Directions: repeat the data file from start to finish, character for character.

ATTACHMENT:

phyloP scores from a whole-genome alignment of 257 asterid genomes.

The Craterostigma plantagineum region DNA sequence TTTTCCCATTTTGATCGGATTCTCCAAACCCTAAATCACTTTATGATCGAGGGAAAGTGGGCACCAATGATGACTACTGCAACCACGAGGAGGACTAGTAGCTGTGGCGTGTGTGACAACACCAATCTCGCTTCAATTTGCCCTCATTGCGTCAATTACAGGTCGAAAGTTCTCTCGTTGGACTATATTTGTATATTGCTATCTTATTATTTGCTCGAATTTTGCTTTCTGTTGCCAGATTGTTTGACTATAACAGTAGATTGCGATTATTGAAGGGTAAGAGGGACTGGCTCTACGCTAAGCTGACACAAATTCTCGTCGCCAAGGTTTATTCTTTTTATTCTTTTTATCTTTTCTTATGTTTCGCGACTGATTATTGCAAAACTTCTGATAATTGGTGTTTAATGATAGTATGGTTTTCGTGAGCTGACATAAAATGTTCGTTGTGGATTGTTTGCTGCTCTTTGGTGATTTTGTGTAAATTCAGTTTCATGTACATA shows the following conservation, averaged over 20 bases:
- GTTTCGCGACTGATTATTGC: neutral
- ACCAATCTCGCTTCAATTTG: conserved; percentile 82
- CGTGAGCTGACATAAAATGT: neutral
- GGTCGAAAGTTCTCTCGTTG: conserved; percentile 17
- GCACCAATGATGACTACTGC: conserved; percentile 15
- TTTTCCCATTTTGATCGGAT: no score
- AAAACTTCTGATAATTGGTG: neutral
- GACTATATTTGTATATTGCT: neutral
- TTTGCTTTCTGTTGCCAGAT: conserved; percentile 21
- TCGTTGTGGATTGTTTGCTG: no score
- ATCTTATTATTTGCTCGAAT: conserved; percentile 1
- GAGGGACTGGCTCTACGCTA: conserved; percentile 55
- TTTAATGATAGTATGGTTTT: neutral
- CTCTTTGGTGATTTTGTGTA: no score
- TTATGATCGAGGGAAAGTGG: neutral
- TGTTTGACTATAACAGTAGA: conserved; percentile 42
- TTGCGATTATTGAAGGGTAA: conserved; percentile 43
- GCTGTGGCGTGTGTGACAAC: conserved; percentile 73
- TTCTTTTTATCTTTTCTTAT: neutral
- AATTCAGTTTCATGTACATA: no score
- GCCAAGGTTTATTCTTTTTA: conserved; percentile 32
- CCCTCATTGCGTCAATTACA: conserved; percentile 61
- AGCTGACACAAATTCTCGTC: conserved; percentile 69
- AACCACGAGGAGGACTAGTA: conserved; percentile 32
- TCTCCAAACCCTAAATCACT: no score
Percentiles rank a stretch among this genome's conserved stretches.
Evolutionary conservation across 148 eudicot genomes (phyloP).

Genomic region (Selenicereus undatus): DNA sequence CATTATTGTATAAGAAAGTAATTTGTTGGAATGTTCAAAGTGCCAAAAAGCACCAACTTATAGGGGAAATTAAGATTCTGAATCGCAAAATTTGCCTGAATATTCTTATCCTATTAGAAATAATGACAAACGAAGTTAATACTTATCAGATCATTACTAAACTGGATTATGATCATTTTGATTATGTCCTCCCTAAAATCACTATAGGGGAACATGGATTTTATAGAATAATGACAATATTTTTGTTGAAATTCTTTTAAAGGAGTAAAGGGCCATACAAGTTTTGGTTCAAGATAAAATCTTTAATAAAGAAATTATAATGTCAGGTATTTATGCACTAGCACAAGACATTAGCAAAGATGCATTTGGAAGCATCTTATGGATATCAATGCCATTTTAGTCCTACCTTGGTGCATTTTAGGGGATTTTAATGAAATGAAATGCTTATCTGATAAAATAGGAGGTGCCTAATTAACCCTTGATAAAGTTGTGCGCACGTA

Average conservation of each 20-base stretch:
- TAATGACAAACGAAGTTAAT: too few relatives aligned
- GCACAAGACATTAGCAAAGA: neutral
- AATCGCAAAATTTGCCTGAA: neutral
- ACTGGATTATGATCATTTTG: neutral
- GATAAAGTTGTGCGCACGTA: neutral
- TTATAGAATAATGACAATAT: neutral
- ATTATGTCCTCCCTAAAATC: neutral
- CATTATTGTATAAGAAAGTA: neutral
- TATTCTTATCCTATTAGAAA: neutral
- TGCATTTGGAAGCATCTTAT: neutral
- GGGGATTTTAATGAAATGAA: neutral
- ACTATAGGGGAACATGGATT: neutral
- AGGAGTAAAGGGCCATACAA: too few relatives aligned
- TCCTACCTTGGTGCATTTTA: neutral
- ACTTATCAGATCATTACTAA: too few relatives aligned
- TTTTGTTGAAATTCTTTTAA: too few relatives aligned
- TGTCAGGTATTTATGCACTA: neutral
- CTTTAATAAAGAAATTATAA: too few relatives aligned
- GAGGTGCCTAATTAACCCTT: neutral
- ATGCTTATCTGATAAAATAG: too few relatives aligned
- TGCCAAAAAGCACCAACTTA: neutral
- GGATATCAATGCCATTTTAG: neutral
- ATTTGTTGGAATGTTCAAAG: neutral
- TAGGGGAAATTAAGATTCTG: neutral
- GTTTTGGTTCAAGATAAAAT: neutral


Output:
phyloP scores from a whole-genome alignment of 257 asterid genomes.

The Craterostigma plantagineum region DNA sequence TTTTCCCATTTTGATCGGATTCTCCAAACCCTAAATCACTTTATGATCGAGGGAAAGTGGGCACCAATGATGACTACTGCAACCACGAGGAGGACTAGTAGCTGTGGCGTGTGTGACAACACCAATCTCGCTTCAATTTGCCCTCATTGCGTCAATTACAGGTCGAAAGTTCTCTCGTTGGACTATATTTGTATATTGCTATCTTATTATTTGCTCGAATTTTGCTTTCTGTTGCCAGATTGTTTGACTATAACAGTAGATTGCGATTATTGAAGGGTAAGAGGGACTGGCTCTACGCTAAGCTGACACAAATTCTCGTCGCCAAGGTTTATTCTTTTTATTCTTTTTATCTTTTCTTATGTTTCGCGACTGATTATTGCAAAACTTCTGATAATTGGTGTTTAATGATAGTATGGTTTTCGTGAGCTGACATAAAATGTTCGTTGTGGATTGTTTGCTGCTCTTTGGTGATTTTGTGTAAATTCAGTTTCATGTACATA shows the following conservation, averaged over 20 bases:
- GTTTCGCGACTGATTATTGC: neutral
- ACCAATCTCGCTTCAATTTG: conserved; percentile 82
- CGTGAGCTGACATAAAATGT: neutral
- GGTCGAAAGTTCTCTCGTTG: conserved; percentile 17
- GCACCAATGATGACTACTGC: conserved; percentile 15
- TTTTCCCATTTTGATCGGAT: no score
- AAAACTTCTGATAATTGGTG: neutral
- GACTATATTTGTATATTGCT: neutral
- TTTGCTTTCTGTTGCCAGAT: conserved; percentile 21
- TCGTTGTGGATTGTTTGCTG: no score
- ATCTTATTATTTGCTCGAAT: conserved; percentile 1
- GAGGGACTGGCTCTACGCTA: conserved; percentile 55
- TTTAATGATAGTATGGTTTT: neutral
- CTCTTTGGTGATTTTGTGTA: no score
- TTATGATCGAGGGAAAGTGG: neutral
- TGTTTGACTATAACAGTAGA: conserved; percentile 42
- TTGCGATTATTGAAGGGTAA: conserved; percentile 43
- GCTGTGGCGTGTGTGACAAC: conserved; percentile 73
- TTCTTTTTATCTTTTCTTAT: neutral
- AATTCAGTTTCATGTACATA: no score
- GCCAAGGTTTATTCTTTTTA: conserved; percentile 32
- CCCTCATTGCGTCAATTACA: conserved; percentile 61
- AGCTGACACAAATTCTCGTC: conserved; percentile 69
- AACCACGAGGAGGACTAGTA: conserved; percentile 32
- TCTCCAAACCCTAAATCACT: no score
Percentiles rank a stretch among this genome's conserved stretches.
Evolutionary conservation across 148 eudicot genomes (phyloP).

Genomic region (Selenicereus undatus): DNA sequence CATTATTGTATAAGAAAGTAATTTGTTGGAATGTTCAAAGTGCCAAAAAGCACCAACTTATAGGGGAAATTAAGATTCTGAATCGCAAAATTTGCCTGAATATTCTTATCCTATTAGAAATAATGACAAACGAAGTTAATACTTATCAGATCATTACTAAACTGGATTATGATCATTTTGATTATGTCCTCCCTAAAATCACTATAGGGGAACATGGATTTTATAGAATAATGACAATATTTTTGTTGAAATTCTTTTAAAGGAGTAAAGGGCCATACAAGTTTTGGTTCAAGATAAAATCTTTAATAAAGAAATTATAATGTCAGGTATTTATGCACTAGCACAAGACATTAGCAAAGATGCATTTGGAAGCATCTTATGGATATCAATGCCATTTTAGTCCTACCTTGGTGCATTTTAGGGGATTTTAATGAAATGAAATGCTTATCTGATAAAATAGGAGGTGCCTAATTAACCCTTGATAAAGTTGTGCGCACGTA

Average conservation of each 20-base stretch:
- TAATGACAAACGAAGTTAAT: too few relatives aligned
- GCACAAGACATTAGCAAAGA: neutral
- AATCGCAAAATTTGCCTGAA: neutral
- ACTGGATTATGATCATTTTG: neutral
- GATAAAGTTGTGCGCACGTA: neutral
- TTATAGAATAATGACAATAT: neutral
- ATTATGTCCTCCCTAAAATC: neutral
- CATTATTGTATAAGAAAGTA: neutral
- TATTCTTATCCTATTAGAAA: neutral
- TGCATTTGGAAGCATCTTAT: neutral
- GGGGATTTTAATGAAATGAA: neutral
- ACTATAGGGGAACATGGATT: neutral
- AGGAGTAAAGGGCCATACAA: too few relatives aligned
- TCCTACCTTGGTGCATTTTA: neutral
- ACTTATCAGATCATTACTAA: too few relatives aligned
- TTTTGTTGAAATTCTTTTAA: too few relatives aligned
- TGTCAGGTATTTATGCACTA: neutral
- CTTTAATAAAGAAATTATAA: too few relatives aligned
- GAGGTGCCTAATTAACCCTT: neutral
- ATGCTTATCTGATAAAATAG: too few relatives aligned
- TGCCAAAAAGCACCAACTTA: neutral
- GGATATCAATGCCATTTTAG: neutral
- ATTTGTTGGAATGTTCAAAG: neutral
- TAGGGGAAATTAAGATTCTG: neutral
- GTTTTGGTTCAAGATAAAAT: neutral